Two promising crops meet tonight in a World Cup final that celebrates collective brilliance rather than individual genius. And so here we are: two generations that genuinely deserve to be called golden will meet in a brilliantly intriguing final, while a World Cup billed in its early rounds as a triumph of individualism, a pop star-ish affair of the celebrity No. 10s, has been pared down at the last to something more structural.
The match kicks off at 10pm.
Never mind the narrative, forget for now the random accident of individual genius: welcome to the jogo colectivo!
There are, of course, still considerable differences between these two final crops. Not to mention equally poignant levels of fear and anxiety.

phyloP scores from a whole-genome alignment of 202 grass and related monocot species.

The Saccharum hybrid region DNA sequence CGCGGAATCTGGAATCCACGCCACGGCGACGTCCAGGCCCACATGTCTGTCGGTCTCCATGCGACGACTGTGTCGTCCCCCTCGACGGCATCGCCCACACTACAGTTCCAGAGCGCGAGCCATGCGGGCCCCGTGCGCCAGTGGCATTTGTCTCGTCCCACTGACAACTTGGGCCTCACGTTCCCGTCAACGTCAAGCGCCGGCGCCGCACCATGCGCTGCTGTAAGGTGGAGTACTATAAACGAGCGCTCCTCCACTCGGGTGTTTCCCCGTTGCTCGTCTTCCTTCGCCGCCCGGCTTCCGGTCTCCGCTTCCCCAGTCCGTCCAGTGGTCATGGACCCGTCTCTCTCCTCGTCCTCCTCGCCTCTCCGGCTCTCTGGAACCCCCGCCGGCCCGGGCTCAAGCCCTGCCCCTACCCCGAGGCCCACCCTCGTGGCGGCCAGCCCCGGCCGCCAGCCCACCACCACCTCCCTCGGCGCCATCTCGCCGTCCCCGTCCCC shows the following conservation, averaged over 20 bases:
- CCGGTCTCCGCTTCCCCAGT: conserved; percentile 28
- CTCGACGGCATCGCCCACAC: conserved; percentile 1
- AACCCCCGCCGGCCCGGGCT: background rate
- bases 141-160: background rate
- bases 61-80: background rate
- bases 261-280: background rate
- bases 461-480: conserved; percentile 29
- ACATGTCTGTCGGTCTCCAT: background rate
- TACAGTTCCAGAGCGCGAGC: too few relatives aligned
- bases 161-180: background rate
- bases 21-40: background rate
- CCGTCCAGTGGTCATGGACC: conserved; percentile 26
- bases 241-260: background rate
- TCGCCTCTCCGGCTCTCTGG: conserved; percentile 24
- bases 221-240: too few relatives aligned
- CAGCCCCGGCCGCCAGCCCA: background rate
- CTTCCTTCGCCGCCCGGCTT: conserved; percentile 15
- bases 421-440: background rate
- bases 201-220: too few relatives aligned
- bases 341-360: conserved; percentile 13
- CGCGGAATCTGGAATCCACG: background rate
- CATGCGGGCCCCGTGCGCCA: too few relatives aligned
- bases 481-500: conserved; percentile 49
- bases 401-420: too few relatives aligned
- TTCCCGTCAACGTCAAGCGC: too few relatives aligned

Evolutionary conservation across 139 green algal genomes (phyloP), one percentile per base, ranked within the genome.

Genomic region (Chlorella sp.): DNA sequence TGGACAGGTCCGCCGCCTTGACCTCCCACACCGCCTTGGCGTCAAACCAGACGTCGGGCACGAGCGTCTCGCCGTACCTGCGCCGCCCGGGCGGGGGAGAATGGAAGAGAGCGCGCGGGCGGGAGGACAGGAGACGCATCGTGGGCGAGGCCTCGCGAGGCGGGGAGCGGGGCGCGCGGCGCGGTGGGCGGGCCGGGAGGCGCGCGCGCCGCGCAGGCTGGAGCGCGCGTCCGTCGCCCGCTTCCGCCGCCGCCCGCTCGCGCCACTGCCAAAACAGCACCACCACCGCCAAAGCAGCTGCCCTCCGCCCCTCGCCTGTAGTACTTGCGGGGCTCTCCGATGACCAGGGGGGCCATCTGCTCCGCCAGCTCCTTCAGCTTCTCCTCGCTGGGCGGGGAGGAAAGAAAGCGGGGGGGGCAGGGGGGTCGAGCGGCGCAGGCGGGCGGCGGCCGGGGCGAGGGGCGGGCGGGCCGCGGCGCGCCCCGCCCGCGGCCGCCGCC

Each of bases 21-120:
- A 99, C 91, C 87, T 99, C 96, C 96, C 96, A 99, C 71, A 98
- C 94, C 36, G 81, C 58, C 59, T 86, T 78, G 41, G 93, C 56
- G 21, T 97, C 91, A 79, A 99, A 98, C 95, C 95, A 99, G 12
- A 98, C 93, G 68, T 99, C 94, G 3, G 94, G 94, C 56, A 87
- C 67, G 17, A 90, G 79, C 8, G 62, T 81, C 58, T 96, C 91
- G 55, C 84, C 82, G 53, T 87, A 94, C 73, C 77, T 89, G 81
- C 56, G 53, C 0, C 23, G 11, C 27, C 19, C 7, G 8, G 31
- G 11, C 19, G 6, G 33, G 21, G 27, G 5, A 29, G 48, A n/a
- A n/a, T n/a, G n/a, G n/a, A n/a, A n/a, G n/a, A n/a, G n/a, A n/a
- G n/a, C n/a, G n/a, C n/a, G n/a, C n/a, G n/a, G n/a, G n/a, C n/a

Germany are probably favourites to win this World Cup, just as they should probably be favourites to win every tournament given the supremely well-resourced and productive youth system put in place by an eminently sensible football association. And yet the burden of such riches is tangible at times. For the united Germany, this is only a second World Cup final in six attempts, whereas between 1954 and 1990 the now subsumed entity known as West Germany reached six finals out of 10. German football had become fretful before this tournament, deflated by successive semi-finals, troubled by the sense that this bottle-fed generation of players is proficient but nice, brilliantly schooled but missing that vital quality of desperation, what Lothar Matthäus (who would probably know) has called “the really nasty players”.